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Eur J Clin Nutr. 1994 Jun;48(6):416-24.

Maternal and socioeconomic factors and the risk of severe malnutrition in a child: a case-control study.

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1
Clinical Sciences Division, International Centre for Diarrhoeal Disease Research, Bangladesh, Dhaka.

Abstract

OBJECTIVE:

To examine the relation of maternal and socioeconomic factors with the development of severe malnutrition in young children.

DESIGN:

A case-control study.

SETTING:

A large diarrhoea treatment centre in a metropolitan city.

SUBJECTS:

Cases were 125 severely malnourished children, aged < 36 months, having weight-for-age < 55% of the United States National Center for Health Statistics (NCHS) median values. Controls (n = 125) were recruited concurrently matching for gender, disease type (i.e. diarrhoea or dysentery) and age stratum, having weight-for-age > 60% of NCHS median values.

INTERVENTION:

Mothers of the children were interviewed to record personal history and various socioeconomic variables and examined for height and weight.

RESULTS:

Maternal factors such as illiteracy, mothers' employment outside, lack of breastfeeding and maternal malnutrition (as indicated by low body mass index, weight or height); and selected socioeconomic indicators such as poor family income, use of unprotected surface water or unhygienic latrine were found to be significantly associated with severe malnutrition in their children. In multivariate analysis, maternal illiteracy and lack of breastfeeding were associated with approximately fourfold increased risk of severe malnutrition in their children. A strong positive association of employment of mothers outside homes with fivefold increased risk was surprising and may reflect a complex social problem of poor urban mothers; malnourished mothers were 2.5 times more likely to have severely malnourished children.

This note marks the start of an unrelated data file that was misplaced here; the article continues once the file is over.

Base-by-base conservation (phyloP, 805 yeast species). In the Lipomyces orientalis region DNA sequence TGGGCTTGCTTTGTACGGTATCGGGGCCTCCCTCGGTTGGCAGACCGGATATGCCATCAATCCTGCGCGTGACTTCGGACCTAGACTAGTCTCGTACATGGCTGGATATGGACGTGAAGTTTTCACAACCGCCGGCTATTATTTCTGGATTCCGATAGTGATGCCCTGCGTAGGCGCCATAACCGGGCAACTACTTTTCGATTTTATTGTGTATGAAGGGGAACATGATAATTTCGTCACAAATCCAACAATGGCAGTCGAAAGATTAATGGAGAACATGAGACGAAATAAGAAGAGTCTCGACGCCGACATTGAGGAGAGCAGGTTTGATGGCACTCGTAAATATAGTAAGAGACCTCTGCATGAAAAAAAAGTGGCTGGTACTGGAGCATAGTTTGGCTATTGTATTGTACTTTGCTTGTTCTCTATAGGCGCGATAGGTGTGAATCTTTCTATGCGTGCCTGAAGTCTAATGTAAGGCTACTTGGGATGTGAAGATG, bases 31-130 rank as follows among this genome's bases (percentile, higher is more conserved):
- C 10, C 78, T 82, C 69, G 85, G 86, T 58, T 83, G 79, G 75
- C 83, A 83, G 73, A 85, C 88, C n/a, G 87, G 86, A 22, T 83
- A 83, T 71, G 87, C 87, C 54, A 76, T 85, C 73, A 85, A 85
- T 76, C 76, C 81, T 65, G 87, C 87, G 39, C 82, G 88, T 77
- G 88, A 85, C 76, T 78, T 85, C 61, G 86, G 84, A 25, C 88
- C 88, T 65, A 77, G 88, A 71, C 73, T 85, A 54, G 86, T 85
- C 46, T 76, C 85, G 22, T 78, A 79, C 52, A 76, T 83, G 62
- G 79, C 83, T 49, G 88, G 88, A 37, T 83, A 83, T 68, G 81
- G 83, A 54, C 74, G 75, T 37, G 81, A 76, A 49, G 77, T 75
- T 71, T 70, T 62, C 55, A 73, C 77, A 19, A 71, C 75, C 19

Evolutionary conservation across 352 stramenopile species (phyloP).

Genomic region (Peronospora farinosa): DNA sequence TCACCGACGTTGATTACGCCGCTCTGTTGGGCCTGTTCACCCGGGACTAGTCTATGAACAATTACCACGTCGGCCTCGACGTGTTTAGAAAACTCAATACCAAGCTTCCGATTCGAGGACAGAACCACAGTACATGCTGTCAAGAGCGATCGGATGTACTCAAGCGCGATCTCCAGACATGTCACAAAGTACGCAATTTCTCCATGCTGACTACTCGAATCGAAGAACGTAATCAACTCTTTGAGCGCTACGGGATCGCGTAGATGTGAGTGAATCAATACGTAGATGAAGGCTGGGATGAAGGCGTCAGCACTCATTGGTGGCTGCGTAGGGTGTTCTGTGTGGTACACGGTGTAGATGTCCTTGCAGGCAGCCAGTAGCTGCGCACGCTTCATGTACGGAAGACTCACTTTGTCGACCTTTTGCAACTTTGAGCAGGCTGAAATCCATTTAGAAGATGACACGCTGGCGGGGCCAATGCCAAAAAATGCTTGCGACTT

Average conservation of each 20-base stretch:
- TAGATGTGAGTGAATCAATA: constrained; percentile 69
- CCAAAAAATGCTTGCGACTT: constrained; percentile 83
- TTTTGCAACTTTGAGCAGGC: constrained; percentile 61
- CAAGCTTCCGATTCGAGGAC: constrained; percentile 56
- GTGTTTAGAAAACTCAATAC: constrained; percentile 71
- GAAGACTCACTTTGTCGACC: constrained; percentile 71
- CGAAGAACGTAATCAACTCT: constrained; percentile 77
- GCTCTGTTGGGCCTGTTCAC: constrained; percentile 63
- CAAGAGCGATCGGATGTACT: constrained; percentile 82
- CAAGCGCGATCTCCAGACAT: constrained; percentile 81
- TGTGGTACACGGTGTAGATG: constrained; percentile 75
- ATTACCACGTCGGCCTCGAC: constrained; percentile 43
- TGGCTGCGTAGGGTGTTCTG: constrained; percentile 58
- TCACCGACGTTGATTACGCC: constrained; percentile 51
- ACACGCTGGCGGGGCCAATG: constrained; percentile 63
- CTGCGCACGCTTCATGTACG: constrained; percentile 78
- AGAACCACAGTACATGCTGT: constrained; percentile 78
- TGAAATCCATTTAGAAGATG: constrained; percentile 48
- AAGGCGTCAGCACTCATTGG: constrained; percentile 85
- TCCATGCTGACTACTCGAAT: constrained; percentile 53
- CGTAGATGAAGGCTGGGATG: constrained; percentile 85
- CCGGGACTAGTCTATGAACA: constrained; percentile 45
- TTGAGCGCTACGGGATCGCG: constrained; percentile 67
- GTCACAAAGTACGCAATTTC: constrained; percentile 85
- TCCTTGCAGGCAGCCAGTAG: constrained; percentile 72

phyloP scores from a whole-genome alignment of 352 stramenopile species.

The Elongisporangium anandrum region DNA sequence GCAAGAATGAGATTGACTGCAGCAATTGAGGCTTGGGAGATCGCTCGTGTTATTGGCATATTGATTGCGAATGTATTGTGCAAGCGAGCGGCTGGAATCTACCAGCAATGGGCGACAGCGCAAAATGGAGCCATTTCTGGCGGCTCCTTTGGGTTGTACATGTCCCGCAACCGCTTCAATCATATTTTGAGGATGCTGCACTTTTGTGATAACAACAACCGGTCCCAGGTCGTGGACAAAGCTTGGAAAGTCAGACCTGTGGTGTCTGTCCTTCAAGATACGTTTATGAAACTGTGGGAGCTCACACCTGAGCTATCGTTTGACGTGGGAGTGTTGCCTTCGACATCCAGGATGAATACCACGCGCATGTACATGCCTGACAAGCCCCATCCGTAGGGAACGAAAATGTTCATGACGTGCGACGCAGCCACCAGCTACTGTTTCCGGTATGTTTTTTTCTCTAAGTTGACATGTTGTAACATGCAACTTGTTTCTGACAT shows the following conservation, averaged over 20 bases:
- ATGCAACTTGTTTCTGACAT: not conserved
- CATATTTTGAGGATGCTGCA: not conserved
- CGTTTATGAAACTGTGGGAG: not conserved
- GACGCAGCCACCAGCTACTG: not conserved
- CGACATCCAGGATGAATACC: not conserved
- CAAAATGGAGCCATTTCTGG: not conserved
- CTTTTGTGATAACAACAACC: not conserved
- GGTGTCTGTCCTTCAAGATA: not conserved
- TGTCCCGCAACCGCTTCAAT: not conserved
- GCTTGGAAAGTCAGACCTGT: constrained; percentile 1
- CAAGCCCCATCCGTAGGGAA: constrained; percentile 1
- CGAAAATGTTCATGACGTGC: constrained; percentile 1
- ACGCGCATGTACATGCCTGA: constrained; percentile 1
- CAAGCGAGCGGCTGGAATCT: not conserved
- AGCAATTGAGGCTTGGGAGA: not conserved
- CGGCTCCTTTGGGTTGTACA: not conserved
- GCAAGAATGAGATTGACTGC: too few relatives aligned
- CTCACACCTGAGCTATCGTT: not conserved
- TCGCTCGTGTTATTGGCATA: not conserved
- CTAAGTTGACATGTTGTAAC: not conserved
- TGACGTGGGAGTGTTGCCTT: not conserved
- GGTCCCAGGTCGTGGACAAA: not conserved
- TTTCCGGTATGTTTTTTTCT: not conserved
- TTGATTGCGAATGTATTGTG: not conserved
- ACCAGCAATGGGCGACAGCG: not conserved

CONCLUSION:

The findings confirm the well-known association of lack of maternal education and breastfeeding with severe malnutrition of their children. Maternal malnutrition may be a useful indicator to identify at-risk families with severely malnourished children. However, its causal association, though plausible, cannot be inferred from the study.

PMID:
7925224
[Indexed for MEDLINE]

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